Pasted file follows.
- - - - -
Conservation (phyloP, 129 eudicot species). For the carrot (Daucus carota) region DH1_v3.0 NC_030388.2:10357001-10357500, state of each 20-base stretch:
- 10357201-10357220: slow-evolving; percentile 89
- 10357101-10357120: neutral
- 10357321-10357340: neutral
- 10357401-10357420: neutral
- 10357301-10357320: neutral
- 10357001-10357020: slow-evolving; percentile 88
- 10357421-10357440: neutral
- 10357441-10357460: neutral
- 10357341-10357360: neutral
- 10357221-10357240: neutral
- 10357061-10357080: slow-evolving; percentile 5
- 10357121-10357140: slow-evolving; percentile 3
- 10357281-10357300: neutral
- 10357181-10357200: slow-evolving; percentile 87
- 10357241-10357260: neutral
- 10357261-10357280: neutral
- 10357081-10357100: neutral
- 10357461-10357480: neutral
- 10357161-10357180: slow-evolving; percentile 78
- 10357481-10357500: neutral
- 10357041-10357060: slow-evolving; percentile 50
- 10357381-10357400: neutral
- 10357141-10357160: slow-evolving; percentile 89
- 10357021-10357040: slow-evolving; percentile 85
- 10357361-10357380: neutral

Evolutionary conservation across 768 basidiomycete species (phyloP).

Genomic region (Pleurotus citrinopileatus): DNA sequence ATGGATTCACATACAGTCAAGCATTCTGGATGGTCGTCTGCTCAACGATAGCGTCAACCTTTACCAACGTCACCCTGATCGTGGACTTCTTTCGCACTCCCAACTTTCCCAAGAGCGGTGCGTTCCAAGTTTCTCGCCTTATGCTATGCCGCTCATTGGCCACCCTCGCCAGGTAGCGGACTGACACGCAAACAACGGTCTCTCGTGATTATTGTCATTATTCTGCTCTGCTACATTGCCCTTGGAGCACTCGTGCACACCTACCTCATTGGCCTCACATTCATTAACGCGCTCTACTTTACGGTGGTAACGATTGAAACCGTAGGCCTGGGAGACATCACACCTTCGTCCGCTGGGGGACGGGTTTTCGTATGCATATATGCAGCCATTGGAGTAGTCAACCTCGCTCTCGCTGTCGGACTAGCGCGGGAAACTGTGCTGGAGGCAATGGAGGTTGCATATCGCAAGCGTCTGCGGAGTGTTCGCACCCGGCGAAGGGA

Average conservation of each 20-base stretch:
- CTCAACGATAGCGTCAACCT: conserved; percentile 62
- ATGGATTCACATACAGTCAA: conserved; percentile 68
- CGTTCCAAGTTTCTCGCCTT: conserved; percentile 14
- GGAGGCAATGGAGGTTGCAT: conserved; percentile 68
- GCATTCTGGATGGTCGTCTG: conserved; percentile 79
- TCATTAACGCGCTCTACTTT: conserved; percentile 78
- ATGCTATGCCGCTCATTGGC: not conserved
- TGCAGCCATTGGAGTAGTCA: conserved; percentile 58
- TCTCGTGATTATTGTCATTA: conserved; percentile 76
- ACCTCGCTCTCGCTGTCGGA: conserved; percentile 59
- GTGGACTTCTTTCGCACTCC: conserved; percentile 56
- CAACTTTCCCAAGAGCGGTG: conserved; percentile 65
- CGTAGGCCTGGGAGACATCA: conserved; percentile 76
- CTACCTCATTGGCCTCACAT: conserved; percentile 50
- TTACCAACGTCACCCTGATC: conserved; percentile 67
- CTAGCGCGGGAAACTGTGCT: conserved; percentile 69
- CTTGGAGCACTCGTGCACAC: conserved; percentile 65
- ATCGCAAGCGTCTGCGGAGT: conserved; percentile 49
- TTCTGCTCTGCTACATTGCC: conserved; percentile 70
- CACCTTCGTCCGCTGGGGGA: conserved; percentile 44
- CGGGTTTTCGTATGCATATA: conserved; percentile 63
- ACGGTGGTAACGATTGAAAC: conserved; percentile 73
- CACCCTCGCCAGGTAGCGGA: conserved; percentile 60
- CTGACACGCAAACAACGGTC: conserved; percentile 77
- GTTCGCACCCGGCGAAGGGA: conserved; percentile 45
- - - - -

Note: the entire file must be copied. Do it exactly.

Conservation (phyloP, 129 eudicot species). For the carrot (Daucus carota) region DH1_v3.0 NC_030388.2:10357001-10357500, state of each 20-base stretch:
- 10357201-10357220: slow-evolving; percentile 89
- 10357101-10357120: neutral
- 10357321-10357340: neutral
- 10357401-10357420: neutral
- 10357301-10357320: neutral
- 10357001-10357020: slow-evolving; percentile 88
- 10357421-10357440: neutral
- 10357441-10357460: neutral
- 10357341-10357360: neutral
- 10357221-10357240: neutral
- 10357061-10357080: slow-evolving; percentile 5
- 10357121-10357140: slow-evolving; percentile 3
- 10357281-10357300: neutral
- 10357181-10357200: slow-evolving; percentile 87
- 10357241-10357260: neutral
- 10357261-10357280: neutral
- 10357081-10357100: neutral
- 10357461-10357480: neutral
- 10357161-10357180: slow-evolving; percentile 78
- 10357481-10357500: neutral
- 10357041-10357060: slow-evolving; percentile 50
- 10357381-10357400: neutral
- 10357141-10357160: slow-evolving; percentile 89
- 10357021-10357040: slow-evolving; percentile 85
- 10357361-10357380: neutral

Evolutionary conservation across 768 basidiomycete species (phyloP).

Genomic region (Pleurotus citrinopileatus): DNA sequence ATGGATTCACATACAGTCAAGCATTCTGGATGGTCGTCTGCTCAACGATAGCGTCAACCTTTACCAACGTCACCCTGATCGTGGACTTCTTTCGCACTCCCAACTTTCCCAAGAGCGGTGCGTTCCAAGTTTCTCGCCTTATGCTATGCCGCTCATTGGCCACCCTCGCCAGGTAGCGGACTGACACGCAAACAACGGTCTCTCGTGATTATTGTCATTATTCTGCTCTGCTACATTGCCCTTGGAGCACTCGTGCACACCTACCTCATTGGCCTCACATTCATTAACGCGCTCTACTTTACGGTGGTAACGATTGAAACCGTAGGCCTGGGAGACATCACACCTTCGTCCGCTGGGGGACGGGTTTTCGTATGCATATATGCAGCCATTGGAGTAGTCAACCTCGCTCTCGCTGTCGGACTAGCGCGGGAAACTGTGCTGGAGGCAATGGAGGTTGCATATCGCAAGCGTCTGCGGAGTGTTCGCACCCGGCGAAGGGA

Average conservation of each 20-base stretch:
- CTCAACGATAGCGTCAACCT: conserved; percentile 62
- ATGGATTCACATACAGTCAA: conserved; percentile 68
- CGTTCCAAGTTTCTCGCCTT: conserved; percentile 14
- GGAGGCAATGGAGGTTGCAT: conserved; percentile 68
- GCATTCTGGATGGTCGTCTG: conserved; percentile 79
- TCATTAACGCGCTCTACTTT: conserved; percentile 78
- ATGCTATGCCGCTCATTGGC: not conserved
- TGCAGCCATTGGAGTAGTCA: conserved; percentile 58
- TCTCGTGATTATTGTCATTA: conserved; percentile 76
- ACCTCGCTCTCGCTGTCGGA: conserved; percentile 59
- GTGGACTTCTTTCGCACTCC: conserved; percentile 56
- CAACTTTCCCAAGAGCGGTG: conserved; percentile 65
- CGTAGGCCTGGGAGACATCA: conserved; percentile 76
- CTACCTCATTGGCCTCACAT: conserved; percentile 50
- TTACCAACGTCACCCTGATC: conserved; percentile 67
- CTAGCGCGGGAAACTGTGCT: conserved; percentile 69
- CTTGGAGCACTCGTGCACAC: conserved; percentile 65
- ATCGCAAGCGTCTGCGGAGT: conserved; percentile 49
- TTCTGCTCTGCTACATTGCC: conserved; percentile 70
- CACCTTCGTCCGCTGGGGGA: conserved; percentile 44
- CGGGTTTTCGTATGCATATA: conserved; percentile 63
- ACGGTGGTAACGATTGAAAC: conserved; percentile 73
- CACCCTCGCCAGGTAGCGGA: conserved; percentile 60
- CTGACACGCAAACAACGGTC: conserved; percentile 77
- GTTCGCACCCGGCGAAGGGA: conserved; percentile 45